1 Samuel 11:1 MEANING

1 Samuel 11:1
(1) Nahash the Ammonite.--Nahash was king of the children of Ammon (see 1 Samuel 12:12). This royal family was in some way related to David (see 2 Samuel 17:25; 1 Chronicles 2:16-17). At the time of David's exile owing to the rebellion of Absalom, a son of Nahash the Ammonite is specially mentioned as showing kindness to the fugitive king. Jabesh-gilead was a city situated in Northern Gilead, in the territory assigned to Manasseh. Josephus states that it was the capital of the country of Gilead. The Ammonites were a kindred race to the Moabites, being descended from the same ancestor, the patriarch Lot. They asserted that a portion of their territory had been taken from them by Israel, and in the days of the judges sorely harassed the people. The Judge Jephthah attacked and defeated them with great slaughter.

It was, no doubt, to avenge the disgrace they had suffered at the hands of Jephthah that their warlike monarch, Nahash,--deeming the opportunity a favourable one, owing to the old age of the reigning judge, Samuel,--invaded the Israelitic country bordering upon his kingdom, and besieged the city of Jabesh-gilead.

Make a covenant with us.--The citizens of Jabesh-gilead, feeling their isolation and comparative remoteness from the chief centre of the people, were willing to pay a tribute to the Ammonite king, and made him overtures to this effect.

Verses 1, 2. - Nahash the Ammonite. The same name is found in 2 Samuel 10:2 as that of the father of Hanun, who treated David's ambassadors so shamefully, and probably they mean the same person. He is there said to have shown kindness to David; and as we read in 2 Samuel 17:25 that Abigal (so the Hebrew, not Abigail as the A.V., who was David's wife), Amasa's mother, was the daughter of Nahash, and as Abigal was the sister or half-sister of Zeruiah, David's aunt, there seems to have been some relationship between them. The Ammonites were old enemies of the Israelites, alleging that Israel had taken possession of territory east of the Jordan which rightfully belonged to them (Judges 11:13); but after their defeat by Jephthah their power was so broken that they allowed a century to elapse before they ventured again to assert their claim. Nahash, apparently after other invasions (1 Samuel 12:12), now attacks Jabesh-Gilead, a city in the half-tribe of Manasseh, which had been cruelly treated by the Israelites (Judges 21:10), but apparently had risen again from its ruins. Its inhabitants were willing humbly to submit to Ammonite rule; but Nahash will grant them no other terms than that they should let him thrust out - Hebrew, bore through - all their right eyes, not from any special spite against them, but as an insult to all Israel. No better proof could be given of the disorganisation of the nation than that a petty despot should venture to show his contempt for it in so offensive a way.

11:1-11 The first fruit of Saul's government was the rescue of Jabesh-gilead from the Ammonites. To save their lives, men will part with liberty, and even consent to have their eyes put out; is it then no wisdom to part with that sin which is as dear to us as our right eye, rather than to be cast into hell-fire? See the faith and confidence of Saul, and, grounded thereon, his courage and resolution. See also his activity in this business. When the Spirit of the Lord comes upon men, it will make them expert, even without experience. When zeal for the glory of God, and love for the brethren, urge men to earnest efforts, and when God is pleased to help, great effects may speedily be produced.Then Nahash the Ammonite came up, and encamped against Jabeshgilead,.... A month after, as in the Septuagint and Vulgate Latin versions, that is, a month after Saul was chosen king; so Josephus (p): this prince was preparing for war against Israel before, which they hearing of, requested they might have a king to go before them in battle, 1 Samuel 12:12 but now he actually marched from his own country, and besieged Jabeshgilead, a city in the land of Gilead, from whence it had its name, and lay in the half tribe of Manasseh, on the other side Jordan, see Judges 21:8. It lay near to the Ammonites, and was part of the country they laid claim to in the times of Jephthah, which they now renewed, and attempted to gain it by force. This Nahash was king of the Ammonites, as he is called in the Targum, and by Josephus (q), and so in the Arabic version, see 1 Samuel 12:12.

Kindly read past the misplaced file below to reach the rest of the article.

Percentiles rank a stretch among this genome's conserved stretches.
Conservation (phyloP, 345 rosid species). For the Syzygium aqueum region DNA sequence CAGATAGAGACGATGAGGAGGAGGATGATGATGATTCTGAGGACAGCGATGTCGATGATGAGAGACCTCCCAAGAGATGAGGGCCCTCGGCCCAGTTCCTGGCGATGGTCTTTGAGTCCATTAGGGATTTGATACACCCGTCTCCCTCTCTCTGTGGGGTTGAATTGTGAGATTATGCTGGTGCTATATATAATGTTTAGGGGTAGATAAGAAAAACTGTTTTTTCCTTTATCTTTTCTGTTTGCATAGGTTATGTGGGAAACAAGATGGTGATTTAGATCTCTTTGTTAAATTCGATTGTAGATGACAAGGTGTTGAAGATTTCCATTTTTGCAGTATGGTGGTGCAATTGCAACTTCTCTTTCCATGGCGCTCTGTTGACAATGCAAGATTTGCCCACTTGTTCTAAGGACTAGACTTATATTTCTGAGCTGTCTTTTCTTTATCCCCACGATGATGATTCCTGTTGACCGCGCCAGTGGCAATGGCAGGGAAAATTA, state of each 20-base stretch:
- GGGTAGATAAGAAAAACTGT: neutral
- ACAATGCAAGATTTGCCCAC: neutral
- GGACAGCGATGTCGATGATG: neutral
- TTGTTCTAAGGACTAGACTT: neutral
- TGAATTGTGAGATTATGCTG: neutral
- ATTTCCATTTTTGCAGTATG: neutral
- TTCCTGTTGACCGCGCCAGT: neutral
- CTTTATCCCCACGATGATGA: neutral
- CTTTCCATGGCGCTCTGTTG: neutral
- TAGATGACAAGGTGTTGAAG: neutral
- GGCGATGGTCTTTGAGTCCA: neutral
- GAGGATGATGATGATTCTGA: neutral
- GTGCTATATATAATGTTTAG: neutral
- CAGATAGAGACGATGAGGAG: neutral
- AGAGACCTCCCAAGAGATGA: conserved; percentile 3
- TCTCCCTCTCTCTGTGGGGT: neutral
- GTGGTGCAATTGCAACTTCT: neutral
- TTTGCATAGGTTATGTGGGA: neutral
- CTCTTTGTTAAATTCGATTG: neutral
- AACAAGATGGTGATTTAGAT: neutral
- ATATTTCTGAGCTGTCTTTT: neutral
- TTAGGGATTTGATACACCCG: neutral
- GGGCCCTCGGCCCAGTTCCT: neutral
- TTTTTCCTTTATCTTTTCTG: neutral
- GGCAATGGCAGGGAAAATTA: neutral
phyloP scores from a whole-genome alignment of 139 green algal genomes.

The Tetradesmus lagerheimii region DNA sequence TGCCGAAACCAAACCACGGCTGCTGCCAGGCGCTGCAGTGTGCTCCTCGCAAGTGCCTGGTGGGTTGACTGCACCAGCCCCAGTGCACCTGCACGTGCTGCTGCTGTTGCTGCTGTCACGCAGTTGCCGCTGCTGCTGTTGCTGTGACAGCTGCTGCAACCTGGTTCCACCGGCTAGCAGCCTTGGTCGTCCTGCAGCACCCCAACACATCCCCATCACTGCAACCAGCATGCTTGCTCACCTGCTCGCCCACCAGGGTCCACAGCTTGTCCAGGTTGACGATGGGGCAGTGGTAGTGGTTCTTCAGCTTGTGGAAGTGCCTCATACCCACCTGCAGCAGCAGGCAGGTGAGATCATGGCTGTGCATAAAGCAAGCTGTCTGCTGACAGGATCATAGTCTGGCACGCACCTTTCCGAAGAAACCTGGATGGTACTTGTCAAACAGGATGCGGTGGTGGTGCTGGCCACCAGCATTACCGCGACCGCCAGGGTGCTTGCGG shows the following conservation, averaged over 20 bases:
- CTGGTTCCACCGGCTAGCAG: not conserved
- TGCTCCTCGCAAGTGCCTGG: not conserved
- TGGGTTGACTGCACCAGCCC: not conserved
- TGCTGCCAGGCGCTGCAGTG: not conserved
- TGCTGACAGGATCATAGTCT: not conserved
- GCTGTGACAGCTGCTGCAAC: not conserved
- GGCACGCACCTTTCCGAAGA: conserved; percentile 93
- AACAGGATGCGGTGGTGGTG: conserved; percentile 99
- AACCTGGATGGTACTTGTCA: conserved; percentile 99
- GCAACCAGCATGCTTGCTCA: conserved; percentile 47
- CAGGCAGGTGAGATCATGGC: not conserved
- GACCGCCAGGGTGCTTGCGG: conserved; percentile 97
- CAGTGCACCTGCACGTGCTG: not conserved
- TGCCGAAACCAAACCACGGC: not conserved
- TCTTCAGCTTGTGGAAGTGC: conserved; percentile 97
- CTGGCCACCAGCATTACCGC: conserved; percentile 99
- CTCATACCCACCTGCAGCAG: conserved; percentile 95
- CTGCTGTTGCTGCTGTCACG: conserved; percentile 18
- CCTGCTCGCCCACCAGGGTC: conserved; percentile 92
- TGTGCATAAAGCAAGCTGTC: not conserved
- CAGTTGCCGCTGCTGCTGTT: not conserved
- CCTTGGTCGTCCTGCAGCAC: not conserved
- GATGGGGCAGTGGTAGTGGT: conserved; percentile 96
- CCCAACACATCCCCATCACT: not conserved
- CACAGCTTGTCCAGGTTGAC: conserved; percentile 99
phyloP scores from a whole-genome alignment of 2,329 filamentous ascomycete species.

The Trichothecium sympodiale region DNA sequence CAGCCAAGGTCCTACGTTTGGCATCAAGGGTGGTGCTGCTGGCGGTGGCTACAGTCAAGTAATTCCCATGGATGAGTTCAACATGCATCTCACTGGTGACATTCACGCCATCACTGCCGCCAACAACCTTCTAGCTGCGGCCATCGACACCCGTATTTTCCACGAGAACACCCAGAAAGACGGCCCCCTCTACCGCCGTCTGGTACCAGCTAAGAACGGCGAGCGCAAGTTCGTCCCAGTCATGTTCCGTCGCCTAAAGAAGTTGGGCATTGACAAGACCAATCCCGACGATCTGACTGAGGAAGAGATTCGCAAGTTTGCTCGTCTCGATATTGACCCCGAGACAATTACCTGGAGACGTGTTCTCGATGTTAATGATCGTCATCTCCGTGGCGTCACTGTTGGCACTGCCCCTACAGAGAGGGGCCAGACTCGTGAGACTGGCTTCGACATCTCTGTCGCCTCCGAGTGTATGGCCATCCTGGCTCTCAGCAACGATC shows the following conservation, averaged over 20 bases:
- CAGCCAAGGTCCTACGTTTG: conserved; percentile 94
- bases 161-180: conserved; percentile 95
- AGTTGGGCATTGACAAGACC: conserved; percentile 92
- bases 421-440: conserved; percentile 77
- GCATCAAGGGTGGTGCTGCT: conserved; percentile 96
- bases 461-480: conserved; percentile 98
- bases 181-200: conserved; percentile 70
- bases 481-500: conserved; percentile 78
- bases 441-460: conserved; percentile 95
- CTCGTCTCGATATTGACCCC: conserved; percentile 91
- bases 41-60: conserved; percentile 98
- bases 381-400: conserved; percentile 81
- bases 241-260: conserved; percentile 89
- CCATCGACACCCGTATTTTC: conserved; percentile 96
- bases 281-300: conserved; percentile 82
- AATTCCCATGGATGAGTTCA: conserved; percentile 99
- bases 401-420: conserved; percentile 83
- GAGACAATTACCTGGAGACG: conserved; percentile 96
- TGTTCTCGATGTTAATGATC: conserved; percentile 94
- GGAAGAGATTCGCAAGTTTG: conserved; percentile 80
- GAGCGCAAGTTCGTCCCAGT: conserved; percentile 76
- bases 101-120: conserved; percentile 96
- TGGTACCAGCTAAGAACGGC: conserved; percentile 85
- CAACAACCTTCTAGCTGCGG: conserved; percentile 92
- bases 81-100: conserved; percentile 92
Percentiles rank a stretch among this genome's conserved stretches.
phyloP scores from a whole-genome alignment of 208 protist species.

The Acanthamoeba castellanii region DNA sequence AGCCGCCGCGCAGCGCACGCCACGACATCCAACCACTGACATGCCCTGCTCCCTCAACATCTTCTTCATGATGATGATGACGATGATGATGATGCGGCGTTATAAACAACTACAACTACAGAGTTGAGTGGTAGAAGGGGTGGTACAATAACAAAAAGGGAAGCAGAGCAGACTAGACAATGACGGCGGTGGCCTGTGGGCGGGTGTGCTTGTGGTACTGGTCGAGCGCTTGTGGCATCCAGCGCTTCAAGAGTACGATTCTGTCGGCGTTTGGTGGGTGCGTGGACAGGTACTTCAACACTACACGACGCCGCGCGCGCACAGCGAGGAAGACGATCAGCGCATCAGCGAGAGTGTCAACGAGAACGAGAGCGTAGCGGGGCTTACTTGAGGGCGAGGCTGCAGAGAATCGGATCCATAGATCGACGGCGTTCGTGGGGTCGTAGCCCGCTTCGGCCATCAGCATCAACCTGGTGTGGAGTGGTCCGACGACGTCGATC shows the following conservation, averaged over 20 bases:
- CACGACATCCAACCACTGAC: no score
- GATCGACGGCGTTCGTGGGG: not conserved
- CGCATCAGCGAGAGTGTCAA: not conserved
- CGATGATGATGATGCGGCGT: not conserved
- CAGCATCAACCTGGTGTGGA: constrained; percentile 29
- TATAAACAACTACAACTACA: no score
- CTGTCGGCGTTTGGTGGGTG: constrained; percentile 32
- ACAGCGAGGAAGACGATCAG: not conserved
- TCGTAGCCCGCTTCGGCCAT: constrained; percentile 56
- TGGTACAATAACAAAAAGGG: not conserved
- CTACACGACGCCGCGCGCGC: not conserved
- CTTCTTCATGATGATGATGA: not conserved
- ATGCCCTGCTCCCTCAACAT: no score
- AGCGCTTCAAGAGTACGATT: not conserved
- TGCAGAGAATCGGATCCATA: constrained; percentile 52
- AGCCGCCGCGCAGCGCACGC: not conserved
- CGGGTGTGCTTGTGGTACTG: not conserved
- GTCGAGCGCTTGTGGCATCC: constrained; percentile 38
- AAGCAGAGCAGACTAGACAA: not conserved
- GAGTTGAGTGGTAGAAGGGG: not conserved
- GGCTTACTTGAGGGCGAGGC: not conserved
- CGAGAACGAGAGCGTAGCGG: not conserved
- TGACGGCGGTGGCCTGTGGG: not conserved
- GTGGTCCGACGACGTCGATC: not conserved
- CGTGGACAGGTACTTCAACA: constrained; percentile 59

and all the men of Jabeshgilead said unto Nahash, make a covenant with us; they desired to be his allies and confederates, live in peace and friendship with him, and enjoy their religion and liberties on certain conditions they were willing to come into; and this was the sense of them all, or at least the greatest part, which showed a mean and abject spirit in them, to make no defence of themselves, but as soon as besieged to move for a capitulation. This doubtless arose from a sense of their weakness, not being able to hold it out long, and from an apprehension that their brethren the Israelites, on the other side Jordan, could give them no assistance, being in an unsettled condition, having chosen a king, and he scarcely on the throne, and the Philistines having great power over them:

and we will serve thee; not as slaves, but as tributaries; they were willing to pay a yearly tax to him.

(p) Antiqu. l. 6. c. 5. sect. 1.((q) Ibid.

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